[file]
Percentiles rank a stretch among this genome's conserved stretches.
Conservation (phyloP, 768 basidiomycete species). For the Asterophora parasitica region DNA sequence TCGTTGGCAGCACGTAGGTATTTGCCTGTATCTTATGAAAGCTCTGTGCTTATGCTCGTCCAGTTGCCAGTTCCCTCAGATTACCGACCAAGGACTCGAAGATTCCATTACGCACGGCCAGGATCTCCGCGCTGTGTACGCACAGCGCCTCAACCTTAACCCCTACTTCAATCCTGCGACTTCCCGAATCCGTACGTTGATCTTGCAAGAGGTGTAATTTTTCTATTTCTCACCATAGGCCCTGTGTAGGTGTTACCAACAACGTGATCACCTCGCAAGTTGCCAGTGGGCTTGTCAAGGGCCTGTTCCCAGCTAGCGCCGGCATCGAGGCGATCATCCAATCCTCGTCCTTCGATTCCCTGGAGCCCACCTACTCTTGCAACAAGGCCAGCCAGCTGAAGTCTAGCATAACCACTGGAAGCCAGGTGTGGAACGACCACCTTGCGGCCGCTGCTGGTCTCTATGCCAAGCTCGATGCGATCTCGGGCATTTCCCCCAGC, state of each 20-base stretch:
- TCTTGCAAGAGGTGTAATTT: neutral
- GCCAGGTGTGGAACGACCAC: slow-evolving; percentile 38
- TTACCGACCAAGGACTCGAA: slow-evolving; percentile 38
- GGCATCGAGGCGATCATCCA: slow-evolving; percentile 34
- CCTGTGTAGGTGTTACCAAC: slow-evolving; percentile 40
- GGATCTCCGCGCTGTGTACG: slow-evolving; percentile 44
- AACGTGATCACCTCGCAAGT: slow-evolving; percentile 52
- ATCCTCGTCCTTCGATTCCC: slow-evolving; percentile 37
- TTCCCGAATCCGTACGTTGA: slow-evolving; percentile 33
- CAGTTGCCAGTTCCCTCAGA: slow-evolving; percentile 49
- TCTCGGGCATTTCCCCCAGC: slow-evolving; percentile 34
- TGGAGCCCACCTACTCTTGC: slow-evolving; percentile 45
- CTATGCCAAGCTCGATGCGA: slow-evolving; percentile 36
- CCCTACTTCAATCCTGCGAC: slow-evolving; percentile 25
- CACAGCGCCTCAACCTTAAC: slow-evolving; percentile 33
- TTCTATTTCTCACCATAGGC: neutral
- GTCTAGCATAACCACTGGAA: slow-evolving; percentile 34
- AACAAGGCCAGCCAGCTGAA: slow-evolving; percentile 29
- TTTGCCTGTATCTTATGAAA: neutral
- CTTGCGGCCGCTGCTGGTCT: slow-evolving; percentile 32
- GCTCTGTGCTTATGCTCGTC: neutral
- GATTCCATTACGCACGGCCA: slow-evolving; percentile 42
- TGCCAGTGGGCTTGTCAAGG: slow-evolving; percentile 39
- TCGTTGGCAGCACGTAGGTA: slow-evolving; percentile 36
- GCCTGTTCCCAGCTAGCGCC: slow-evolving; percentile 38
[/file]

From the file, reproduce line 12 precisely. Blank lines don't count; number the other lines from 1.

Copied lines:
- CAGTTGCCAGTTCCCTCAGA: slow-evolving; percentile 49